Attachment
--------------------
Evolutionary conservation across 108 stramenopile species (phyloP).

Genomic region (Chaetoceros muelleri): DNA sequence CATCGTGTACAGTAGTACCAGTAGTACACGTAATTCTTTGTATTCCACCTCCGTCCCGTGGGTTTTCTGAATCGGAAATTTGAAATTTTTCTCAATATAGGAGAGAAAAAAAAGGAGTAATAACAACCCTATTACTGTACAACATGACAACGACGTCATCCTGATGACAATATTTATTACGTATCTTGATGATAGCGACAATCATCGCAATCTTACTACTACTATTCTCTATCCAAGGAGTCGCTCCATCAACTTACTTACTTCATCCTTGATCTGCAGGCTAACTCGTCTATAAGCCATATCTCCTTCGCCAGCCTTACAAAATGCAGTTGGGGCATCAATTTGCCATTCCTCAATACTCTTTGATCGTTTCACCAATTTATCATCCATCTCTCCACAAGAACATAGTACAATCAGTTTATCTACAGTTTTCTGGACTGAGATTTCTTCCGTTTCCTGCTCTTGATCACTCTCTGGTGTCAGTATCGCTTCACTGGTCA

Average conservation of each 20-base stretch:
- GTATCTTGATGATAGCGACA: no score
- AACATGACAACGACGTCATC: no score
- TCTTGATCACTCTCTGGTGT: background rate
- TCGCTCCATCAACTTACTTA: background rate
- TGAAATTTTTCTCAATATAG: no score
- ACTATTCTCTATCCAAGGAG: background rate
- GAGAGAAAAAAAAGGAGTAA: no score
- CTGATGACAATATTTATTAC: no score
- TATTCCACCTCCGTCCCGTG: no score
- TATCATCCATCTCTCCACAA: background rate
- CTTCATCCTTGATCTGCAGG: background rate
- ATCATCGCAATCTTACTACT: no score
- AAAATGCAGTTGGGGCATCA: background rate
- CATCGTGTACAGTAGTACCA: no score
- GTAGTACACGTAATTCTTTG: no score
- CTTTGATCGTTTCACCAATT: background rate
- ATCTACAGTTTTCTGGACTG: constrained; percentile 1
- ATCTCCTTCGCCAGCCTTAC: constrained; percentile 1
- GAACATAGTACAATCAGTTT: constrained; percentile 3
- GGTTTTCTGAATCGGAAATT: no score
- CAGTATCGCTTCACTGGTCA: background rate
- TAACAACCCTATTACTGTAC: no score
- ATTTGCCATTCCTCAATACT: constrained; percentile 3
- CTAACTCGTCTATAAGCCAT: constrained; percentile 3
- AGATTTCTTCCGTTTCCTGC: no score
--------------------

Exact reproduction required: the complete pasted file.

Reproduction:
Evolutionary conservation across 108 stramenopile species (phyloP).

Genomic region (Chaetoceros muelleri): DNA sequence CATCGTGTACAGTAGTACCAGTAGTACACGTAATTCTTTGTATTCCACCTCCGTCCCGTGGGTTTTCTGAATCGGAAATTTGAAATTTTTCTCAATATAGGAGAGAAAAAAAAGGAGTAATAACAACCCTATTACTGTACAACATGACAACGACGTCATCCTGATGACAATATTTATTACGTATCTTGATGATAGCGACAATCATCGCAATCTTACTACTACTATTCTCTATCCAAGGAGTCGCTCCATCAACTTACTTACTTCATCCTTGATCTGCAGGCTAACTCGTCTATAAGCCATATCTCCTTCGCCAGCCTTACAAAATGCAGTTGGGGCATCAATTTGCCATTCCTCAATACTCTTTGATCGTTTCACCAATTTATCATCCATCTCTCCACAAGAACATAGTACAATCAGTTTATCTACAGTTTTCTGGACTGAGATTTCTTCCGTTTCCTGCTCTTGATCACTCTCTGGTGTCAGTATCGCTTCACTGGTCA

Average conservation of each 20-base stretch:
- GTATCTTGATGATAGCGACA: no score
- AACATGACAACGACGTCATC: no score
- TCTTGATCACTCTCTGGTGT: background rate
- TCGCTCCATCAACTTACTTA: background rate
- TGAAATTTTTCTCAATATAG: no score
- ACTATTCTCTATCCAAGGAG: background rate
- GAGAGAAAAAAAAGGAGTAA: no score
- CTGATGACAATATTTATTAC: no score
- TATTCCACCTCCGTCCCGTG: no score
- TATCATCCATCTCTCCACAA: background rate
- CTTCATCCTTGATCTGCAGG: background rate
- ATCATCGCAATCTTACTACT: no score
- AAAATGCAGTTGGGGCATCA: background rate
- CATCGTGTACAGTAGTACCA: no score
- GTAGTACACGTAATTCTTTG: no score
- CTTTGATCGTTTCACCAATT: background rate
- ATCTACAGTTTTCTGGACTG: constrained; percentile 1
- ATCTCCTTCGCCAGCCTTAC: constrained; percentile 1
- GAACATAGTACAATCAGTTT: constrained; percentile 3
- GGTTTTCTGAATCGGAAATT: no score
- CAGTATCGCTTCACTGGTCA: background rate
- TAACAACCCTATTACTGTAC: no score
- ATTTGCCATTCCTCAATACT: constrained; percentile 3
- CTAACTCGTCTATAAGCCAT: constrained; percentile 3
- AGATTTCTTCCGTTTCCTGC: no score